So thank goodness for atoms. But the fact that you have atoms and that they assemble in such a willing manner is only part of what got you here. To be here now, alive in the twenty- first century and smart enough to know it, you also had to be the beneficiary of an extraordinary string of biological good fortune. Survival on Earth is a surprisingly tricky business. Of the billions and billions of species of living thing that have existed since the dawn of time, most-99.99 percent-are no longer around. Life on Earth, you see, is not only brief but dismayingly tenuous. It is a curious feature of our existence that we come from a planet that is very good at promoting life but even better at extinguishing it.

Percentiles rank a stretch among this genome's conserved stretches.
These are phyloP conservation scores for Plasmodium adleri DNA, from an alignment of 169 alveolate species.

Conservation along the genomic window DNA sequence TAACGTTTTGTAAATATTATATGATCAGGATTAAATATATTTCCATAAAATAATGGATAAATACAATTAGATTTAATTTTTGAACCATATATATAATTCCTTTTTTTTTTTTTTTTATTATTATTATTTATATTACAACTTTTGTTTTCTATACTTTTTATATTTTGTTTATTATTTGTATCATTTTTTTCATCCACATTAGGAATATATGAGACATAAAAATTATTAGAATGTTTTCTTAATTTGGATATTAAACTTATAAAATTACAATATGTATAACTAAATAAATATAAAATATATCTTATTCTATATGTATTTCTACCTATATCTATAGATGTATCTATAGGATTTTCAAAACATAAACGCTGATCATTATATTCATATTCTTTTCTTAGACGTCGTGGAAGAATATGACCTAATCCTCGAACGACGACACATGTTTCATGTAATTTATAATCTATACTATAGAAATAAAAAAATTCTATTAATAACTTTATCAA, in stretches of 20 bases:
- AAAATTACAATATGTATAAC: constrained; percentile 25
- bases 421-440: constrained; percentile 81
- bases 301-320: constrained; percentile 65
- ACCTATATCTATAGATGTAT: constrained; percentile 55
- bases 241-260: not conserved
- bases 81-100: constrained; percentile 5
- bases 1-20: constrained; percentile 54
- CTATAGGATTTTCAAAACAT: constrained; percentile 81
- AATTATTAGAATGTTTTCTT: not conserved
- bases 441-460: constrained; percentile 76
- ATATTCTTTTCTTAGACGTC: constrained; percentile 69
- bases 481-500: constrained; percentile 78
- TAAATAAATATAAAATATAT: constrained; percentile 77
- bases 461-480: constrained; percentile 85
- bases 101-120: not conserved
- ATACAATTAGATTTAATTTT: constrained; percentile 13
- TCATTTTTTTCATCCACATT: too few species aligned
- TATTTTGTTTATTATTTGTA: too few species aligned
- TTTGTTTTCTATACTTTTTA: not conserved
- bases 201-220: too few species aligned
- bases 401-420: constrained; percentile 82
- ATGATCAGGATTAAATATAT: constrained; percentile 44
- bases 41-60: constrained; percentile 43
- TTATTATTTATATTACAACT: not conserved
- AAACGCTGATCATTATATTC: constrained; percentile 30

The average species on Earth lasts for only about four million years, so if you wish to be around for billions of years, you must be as fickle as the atoms that made you. You must be prepared to change everything about yourself-shape, size, color, species affiliation, everything-and to do so repeatedly. That's much easier said than done, because the process of change is random. To get from "protoplasmal primordial atomic globule" (as the Gilbert and Sullivan song put it) to sentient upright modern human has required you to mutate new traits over and over in a precisely timely manner for an exceedingly long while. So at various periods over the last 3.8 billion years you have abhorred oxygen and then doted on it, grown fins and limbs and jaunty sails, laid eggs, flicked the air with a forked tongue, been sleek, been furry, lived underground, lived in trees, been as big as a deer and as small as a mouse, and a million things more. The tiniest deviation from any of these evolutionary shifts, and you might now be licking algae from cave walls or lolling walrus-like on some stony shore or disgorging air through a blowhole in the top of your head before diving sixty feet for a mouthful of delicious sandworms.